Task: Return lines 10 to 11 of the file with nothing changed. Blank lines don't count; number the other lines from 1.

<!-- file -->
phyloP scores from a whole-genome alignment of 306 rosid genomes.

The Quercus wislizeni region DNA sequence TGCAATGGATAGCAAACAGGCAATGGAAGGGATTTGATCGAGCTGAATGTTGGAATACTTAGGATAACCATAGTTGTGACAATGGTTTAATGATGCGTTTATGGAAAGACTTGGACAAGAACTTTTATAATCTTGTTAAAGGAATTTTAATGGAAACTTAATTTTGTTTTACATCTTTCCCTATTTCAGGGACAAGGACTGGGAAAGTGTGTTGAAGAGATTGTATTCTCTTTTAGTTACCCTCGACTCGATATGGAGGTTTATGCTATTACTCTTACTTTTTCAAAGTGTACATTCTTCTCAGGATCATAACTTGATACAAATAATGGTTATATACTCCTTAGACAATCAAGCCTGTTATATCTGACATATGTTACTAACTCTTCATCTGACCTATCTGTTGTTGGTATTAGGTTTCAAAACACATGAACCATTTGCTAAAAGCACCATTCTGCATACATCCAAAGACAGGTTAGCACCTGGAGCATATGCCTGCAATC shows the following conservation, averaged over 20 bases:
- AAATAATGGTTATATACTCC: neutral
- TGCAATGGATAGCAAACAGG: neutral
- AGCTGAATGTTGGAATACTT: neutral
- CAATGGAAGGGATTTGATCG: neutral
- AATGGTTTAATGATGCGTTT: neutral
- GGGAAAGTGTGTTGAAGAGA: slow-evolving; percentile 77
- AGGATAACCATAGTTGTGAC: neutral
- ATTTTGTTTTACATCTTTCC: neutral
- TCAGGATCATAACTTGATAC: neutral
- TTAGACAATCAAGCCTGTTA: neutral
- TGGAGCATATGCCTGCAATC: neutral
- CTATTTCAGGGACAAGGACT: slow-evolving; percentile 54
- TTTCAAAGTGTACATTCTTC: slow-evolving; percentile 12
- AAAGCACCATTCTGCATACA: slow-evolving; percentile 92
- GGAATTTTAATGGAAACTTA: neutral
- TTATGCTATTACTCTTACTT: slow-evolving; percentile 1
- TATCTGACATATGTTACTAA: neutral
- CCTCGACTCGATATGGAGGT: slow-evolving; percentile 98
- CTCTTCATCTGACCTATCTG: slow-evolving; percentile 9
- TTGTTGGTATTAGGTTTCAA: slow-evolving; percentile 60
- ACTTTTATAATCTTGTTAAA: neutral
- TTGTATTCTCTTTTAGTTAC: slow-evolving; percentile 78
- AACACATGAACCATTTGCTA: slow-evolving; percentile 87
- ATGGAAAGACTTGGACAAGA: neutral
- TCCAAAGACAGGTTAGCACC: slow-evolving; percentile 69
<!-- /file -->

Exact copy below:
- ATTTTGTTTTACATCTTTCC: neutral
- TCAGGATCATAACTTGATAC: neutral